This week I am visiting Parham House in West Sussex as preparations for their 22nd annual Garden Weekend are in full swing. For me this quintessential celebration of our passion for gardening is one of the highlights of the Sussex summer calendar. This year’s event will be opened by the celebrity gardener and broadcaster, Rachel de Thame.
As I arrive at Parham the scene is one of great activity. An enormous cherry picker fills the courtyard, they have been tending the ancient roses on the walls of the house. Lady Emma Barnard greets me with a wave from the far side of the fountain as Head Gardener, Tom Brown, welcomes me. Tom and I walk through an ancient wooden archway and door, its russet paint complimenting the silver grey of the stone buildings. On the other side the stillness which gathers you at Parham is immediately apparent.
As we walk towards the walled garden Tom begins to talk about the gardens and his role as Parham’s Head Gardener. His face is alive with enthusiasm as he says “The garden is bigger than all of us. It’s humbling to look at how this garden behaves and its needs.” I remark on how I have always loved the naturalistic planting at Parham. Its swathes of colour and textures interact with the movement of light and a gentle breeze in the walled gardens. Tom responds “The palette of the plants is very important to the ‘Parham way’, as are the big opulent artistic borders. But this is underpinned by a rigour in the way we approach our work in the garden.” It quickly becomes apparent that I am in the company of an accomplished and sensitive horticulturist who has the rare gift of observing well. He describes how he is attentive to the way that plants respond to the garden and also people’s reactions to it. There is a quality of the relational, a deep sense of stewardship, in Tom’s approach. It is also clear that he has an awareness of his place in the ongoing story of this ancient house and garden and an understanding of the responsibilities of his position.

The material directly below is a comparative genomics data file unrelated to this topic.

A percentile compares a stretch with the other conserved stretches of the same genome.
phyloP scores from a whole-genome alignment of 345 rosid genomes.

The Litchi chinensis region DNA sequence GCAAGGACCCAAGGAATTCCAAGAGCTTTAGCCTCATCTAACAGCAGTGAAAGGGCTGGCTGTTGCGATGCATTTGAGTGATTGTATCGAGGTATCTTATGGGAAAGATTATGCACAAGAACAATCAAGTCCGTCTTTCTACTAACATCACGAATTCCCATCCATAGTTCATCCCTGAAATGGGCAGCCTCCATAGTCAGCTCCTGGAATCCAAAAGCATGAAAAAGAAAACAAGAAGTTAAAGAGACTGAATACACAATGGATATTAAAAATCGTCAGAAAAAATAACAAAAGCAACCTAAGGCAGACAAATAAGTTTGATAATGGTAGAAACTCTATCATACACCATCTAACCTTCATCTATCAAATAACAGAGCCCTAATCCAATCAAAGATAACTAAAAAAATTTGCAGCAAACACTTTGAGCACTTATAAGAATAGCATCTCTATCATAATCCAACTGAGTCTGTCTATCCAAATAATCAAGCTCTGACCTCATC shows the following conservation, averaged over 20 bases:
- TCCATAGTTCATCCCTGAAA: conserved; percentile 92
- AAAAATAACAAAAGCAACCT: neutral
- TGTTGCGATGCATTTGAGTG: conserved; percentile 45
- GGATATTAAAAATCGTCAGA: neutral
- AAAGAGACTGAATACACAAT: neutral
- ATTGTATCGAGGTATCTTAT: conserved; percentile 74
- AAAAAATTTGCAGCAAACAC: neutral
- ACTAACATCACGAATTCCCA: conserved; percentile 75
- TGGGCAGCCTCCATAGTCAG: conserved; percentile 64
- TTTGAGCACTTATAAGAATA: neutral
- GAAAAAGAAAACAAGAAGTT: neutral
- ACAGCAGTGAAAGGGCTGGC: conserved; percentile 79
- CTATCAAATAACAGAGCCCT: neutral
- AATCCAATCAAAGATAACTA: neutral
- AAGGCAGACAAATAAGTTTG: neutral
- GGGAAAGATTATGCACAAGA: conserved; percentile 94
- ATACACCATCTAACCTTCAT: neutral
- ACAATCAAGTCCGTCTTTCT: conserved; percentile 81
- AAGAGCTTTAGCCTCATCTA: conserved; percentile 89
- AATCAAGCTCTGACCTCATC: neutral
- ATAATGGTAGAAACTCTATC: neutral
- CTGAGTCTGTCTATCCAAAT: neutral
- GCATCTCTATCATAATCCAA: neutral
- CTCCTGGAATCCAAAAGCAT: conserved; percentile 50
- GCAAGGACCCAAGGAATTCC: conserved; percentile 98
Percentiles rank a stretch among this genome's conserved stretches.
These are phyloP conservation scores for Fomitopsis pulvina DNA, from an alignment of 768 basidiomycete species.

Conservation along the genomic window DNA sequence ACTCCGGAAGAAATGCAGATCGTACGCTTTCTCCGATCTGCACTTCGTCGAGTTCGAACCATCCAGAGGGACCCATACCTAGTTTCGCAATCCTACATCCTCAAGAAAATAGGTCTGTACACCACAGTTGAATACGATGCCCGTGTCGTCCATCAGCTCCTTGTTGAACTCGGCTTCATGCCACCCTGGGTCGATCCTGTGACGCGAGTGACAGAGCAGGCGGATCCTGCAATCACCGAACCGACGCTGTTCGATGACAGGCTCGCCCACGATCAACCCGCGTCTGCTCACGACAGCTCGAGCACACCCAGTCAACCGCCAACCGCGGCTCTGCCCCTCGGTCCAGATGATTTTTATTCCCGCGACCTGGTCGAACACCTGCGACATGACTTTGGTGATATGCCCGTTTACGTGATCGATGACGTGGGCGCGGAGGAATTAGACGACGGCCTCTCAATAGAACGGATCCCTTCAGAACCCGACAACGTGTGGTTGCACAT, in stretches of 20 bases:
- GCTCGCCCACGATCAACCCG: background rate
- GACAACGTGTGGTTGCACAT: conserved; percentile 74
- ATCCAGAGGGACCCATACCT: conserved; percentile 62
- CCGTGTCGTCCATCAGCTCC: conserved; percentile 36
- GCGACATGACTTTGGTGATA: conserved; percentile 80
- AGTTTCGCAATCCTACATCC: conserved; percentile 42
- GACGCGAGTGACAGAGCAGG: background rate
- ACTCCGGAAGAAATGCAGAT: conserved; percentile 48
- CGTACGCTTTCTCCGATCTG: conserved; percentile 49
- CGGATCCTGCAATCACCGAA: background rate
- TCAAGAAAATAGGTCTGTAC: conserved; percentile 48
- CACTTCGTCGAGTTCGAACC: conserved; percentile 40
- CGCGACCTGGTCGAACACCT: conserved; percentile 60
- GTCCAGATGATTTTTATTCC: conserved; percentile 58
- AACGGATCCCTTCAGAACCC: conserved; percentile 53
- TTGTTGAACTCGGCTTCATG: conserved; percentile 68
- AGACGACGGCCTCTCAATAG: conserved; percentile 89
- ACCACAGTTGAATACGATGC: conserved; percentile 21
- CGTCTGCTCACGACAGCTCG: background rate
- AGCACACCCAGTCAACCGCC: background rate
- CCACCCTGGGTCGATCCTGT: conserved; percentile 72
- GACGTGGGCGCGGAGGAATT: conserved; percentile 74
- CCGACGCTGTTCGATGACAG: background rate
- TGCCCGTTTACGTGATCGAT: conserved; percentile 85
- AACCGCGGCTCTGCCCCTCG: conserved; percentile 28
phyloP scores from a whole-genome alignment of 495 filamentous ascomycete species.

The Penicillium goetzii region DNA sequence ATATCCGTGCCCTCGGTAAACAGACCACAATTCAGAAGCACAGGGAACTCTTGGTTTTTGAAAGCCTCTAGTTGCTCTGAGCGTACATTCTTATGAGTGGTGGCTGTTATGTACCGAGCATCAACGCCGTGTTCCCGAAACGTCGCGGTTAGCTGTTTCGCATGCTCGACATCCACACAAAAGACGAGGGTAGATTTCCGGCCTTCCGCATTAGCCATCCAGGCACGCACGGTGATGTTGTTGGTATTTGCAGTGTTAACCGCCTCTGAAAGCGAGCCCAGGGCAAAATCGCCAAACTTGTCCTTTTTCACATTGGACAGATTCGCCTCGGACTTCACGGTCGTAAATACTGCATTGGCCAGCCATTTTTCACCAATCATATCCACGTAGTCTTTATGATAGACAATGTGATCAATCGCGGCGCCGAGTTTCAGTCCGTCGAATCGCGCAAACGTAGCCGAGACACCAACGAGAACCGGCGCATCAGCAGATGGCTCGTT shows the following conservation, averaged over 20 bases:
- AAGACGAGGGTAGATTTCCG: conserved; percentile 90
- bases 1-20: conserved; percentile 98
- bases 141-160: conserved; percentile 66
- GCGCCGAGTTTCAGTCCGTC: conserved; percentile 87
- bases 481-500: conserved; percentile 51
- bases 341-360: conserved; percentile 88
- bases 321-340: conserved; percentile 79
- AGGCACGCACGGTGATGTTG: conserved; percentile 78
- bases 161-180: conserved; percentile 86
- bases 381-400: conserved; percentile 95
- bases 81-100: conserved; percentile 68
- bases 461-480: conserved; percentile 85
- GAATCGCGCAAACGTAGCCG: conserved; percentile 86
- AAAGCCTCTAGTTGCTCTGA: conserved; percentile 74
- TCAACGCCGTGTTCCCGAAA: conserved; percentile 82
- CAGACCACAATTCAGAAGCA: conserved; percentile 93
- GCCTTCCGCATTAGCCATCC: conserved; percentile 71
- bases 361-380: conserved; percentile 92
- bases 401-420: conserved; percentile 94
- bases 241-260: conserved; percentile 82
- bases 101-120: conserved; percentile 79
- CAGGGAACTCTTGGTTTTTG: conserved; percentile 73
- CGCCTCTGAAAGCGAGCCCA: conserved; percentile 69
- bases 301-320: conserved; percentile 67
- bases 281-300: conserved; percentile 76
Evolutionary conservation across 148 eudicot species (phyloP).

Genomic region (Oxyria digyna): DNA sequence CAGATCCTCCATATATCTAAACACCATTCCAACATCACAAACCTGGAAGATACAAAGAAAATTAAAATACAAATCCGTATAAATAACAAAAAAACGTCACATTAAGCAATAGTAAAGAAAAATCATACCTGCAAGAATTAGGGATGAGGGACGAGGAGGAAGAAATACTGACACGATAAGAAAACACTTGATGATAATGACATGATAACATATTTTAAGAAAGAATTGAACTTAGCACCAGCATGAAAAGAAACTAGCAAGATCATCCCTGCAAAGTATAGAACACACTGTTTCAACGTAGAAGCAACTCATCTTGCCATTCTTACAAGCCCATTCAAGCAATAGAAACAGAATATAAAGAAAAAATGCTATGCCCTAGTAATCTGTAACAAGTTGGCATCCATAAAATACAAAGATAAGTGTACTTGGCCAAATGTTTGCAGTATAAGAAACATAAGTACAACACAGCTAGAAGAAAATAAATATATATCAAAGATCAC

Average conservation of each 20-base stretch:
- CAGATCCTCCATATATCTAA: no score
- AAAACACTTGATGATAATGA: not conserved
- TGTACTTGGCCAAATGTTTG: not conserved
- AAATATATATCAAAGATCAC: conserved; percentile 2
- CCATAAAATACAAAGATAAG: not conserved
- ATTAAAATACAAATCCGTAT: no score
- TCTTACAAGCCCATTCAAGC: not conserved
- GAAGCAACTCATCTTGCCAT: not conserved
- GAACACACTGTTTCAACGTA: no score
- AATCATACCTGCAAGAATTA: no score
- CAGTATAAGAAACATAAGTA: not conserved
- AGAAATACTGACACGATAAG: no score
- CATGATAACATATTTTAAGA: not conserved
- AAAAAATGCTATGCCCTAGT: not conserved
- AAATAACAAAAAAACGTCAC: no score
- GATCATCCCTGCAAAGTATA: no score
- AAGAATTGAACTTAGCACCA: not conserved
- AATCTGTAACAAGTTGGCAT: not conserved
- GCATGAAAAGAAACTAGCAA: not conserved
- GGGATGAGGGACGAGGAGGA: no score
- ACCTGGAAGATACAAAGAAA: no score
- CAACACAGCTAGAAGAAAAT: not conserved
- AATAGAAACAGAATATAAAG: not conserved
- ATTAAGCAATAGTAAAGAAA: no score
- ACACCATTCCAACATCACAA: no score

Our conversation turns to Tom’s team and the creativity it embodies. He talks with obvious respect and pride as he describes how Peta, Henry, Max, Jake and Sam bring different gifts and experience. He remarks “There is a sense of ownership for all of us with belonging to a team.” This is a team defined by respectful dialogue. There is respect both for the members of the team and the garden.
As we talk a visitor approaches us. She expresses her pleasure in the garden and Tom is clearly delighted. He stands and listens carefully to her question about planting in the shade of her garden. He responds generously and with expert advice.
Tom is clearly grateful for the time he spent at Wisley but his pleasure in the ‘canvas’ of these gardens, that Lady Emma’s patronage has given him to work on, is unmistakeable. Tom brings his generosity of spirit and depth of expertise to his role as he facilitates and leads the ongoing vision for these gardens. He loves the domestic qualities of his position too. He always ensures that there is a basket of fresh vegetables for Emma and her family when they return home and wonderful cut flowers for the house. That the gardens bless the family is very important to him. His generous care for the gardens, his team, the visitors, Lady Emma and her family is underpinned by the relational in all that he does. Tom is richly deserving of our thanks.
Parham House and Garden’s ‘Garden Weekend’ is on this coming Saturday and Sunday, 11th and 12th July 2015, 10.30am to 5.00pm. For more information go to www.parhaminsussex.co.uk or telephone 01903 742021. Tickets include the wonderful gardens and entry to the house and its superb collections. There will be a number of specialist nurseries and the opportunity to be inspired and take home some wonderful stock for your gardens. Don’t miss out on the marvellous cut summer flower arrangements in the house and the flower festival in St Peter’s church. I hope to see you there!
By Revd. Rupert Toovey. Originally published on 8th July 2015 in the West Sussex Gazette.